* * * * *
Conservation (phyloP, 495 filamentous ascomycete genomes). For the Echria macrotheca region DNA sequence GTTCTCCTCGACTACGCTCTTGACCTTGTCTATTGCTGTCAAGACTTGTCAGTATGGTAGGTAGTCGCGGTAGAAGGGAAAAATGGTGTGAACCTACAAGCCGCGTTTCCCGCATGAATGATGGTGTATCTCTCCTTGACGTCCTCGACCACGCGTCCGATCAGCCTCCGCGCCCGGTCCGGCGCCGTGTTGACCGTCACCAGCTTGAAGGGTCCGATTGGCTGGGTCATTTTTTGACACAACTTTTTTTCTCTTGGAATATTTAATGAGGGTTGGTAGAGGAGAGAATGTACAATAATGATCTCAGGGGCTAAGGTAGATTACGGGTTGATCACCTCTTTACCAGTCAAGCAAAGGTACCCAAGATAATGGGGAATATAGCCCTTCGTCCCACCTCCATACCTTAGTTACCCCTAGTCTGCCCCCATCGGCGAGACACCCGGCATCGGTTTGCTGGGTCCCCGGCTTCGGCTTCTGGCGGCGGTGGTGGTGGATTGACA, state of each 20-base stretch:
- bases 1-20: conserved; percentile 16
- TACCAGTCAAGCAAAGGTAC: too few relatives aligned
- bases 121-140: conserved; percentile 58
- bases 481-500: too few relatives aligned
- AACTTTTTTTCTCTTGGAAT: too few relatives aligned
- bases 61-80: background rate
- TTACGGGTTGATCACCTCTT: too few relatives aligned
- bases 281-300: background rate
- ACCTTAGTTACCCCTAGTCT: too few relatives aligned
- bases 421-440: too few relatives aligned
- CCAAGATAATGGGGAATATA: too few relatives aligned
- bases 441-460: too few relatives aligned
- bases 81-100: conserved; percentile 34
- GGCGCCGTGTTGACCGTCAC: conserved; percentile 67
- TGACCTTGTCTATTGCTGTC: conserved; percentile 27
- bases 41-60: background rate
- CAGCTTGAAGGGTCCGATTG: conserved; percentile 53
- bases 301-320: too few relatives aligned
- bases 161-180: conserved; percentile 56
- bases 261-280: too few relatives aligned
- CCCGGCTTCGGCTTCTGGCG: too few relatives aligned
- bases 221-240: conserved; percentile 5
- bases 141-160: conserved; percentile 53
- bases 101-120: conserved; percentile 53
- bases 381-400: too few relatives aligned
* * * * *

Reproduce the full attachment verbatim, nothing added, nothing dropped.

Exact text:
Conservation (phyloP, 495 filamentous ascomycete genomes). For the Echria macrotheca region DNA sequence GTTCTCCTCGACTACGCTCTTGACCTTGTCTATTGCTGTCAAGACTTGTCAGTATGGTAGGTAGTCGCGGTAGAAGGGAAAAATGGTGTGAACCTACAAGCCGCGTTTCCCGCATGAATGATGGTGTATCTCTCCTTGACGTCCTCGACCACGCGTCCGATCAGCCTCCGCGCCCGGTCCGGCGCCGTGTTGACCGTCACCAGCTTGAAGGGTCCGATTGGCTGGGTCATTTTTTGACACAACTTTTTTTCTCTTGGAATATTTAATGAGGGTTGGTAGAGGAGAGAATGTACAATAATGATCTCAGGGGCTAAGGTAGATTACGGGTTGATCACCTCTTTACCAGTCAAGCAAAGGTACCCAAGATAATGGGGAATATAGCCCTTCGTCCCACCTCCATACCTTAGTTACCCCTAGTCTGCCCCCATCGGCGAGACACCCGGCATCGGTTTGCTGGGTCCCCGGCTTCGGCTTCTGGCGGCGGTGGTGGTGGATTGACA, state of each 20-base stretch:
- bases 1-20: conserved; percentile 16
- TACCAGTCAAGCAAAGGTAC: too few relatives aligned
- bases 121-140: conserved; percentile 58
- bases 481-500: too few relatives aligned
- AACTTTTTTTCTCTTGGAAT: too few relatives aligned
- bases 61-80: background rate
- TTACGGGTTGATCACCTCTT: too few relatives aligned
- bases 281-300: background rate
- ACCTTAGTTACCCCTAGTCT: too few relatives aligned
- bases 421-440: too few relatives aligned
- CCAAGATAATGGGGAATATA: too few relatives aligned
- bases 441-460: too few relatives aligned
- bases 81-100: conserved; percentile 34
- GGCGCCGTGTTGACCGTCAC: conserved; percentile 67
- TGACCTTGTCTATTGCTGTC: conserved; percentile 27
- bases 41-60: background rate
- CAGCTTGAAGGGTCCGATTG: conserved; percentile 53
- bases 301-320: too few relatives aligned
- bases 161-180: conserved; percentile 56
- bases 261-280: too few relatives aligned
- CCCGGCTTCGGCTTCTGGCG: too few relatives aligned
- bases 221-240: conserved; percentile 5
- bases 141-160: conserved; percentile 53
- bases 101-120: conserved; percentile 53
- bases 381-400: too few relatives aligned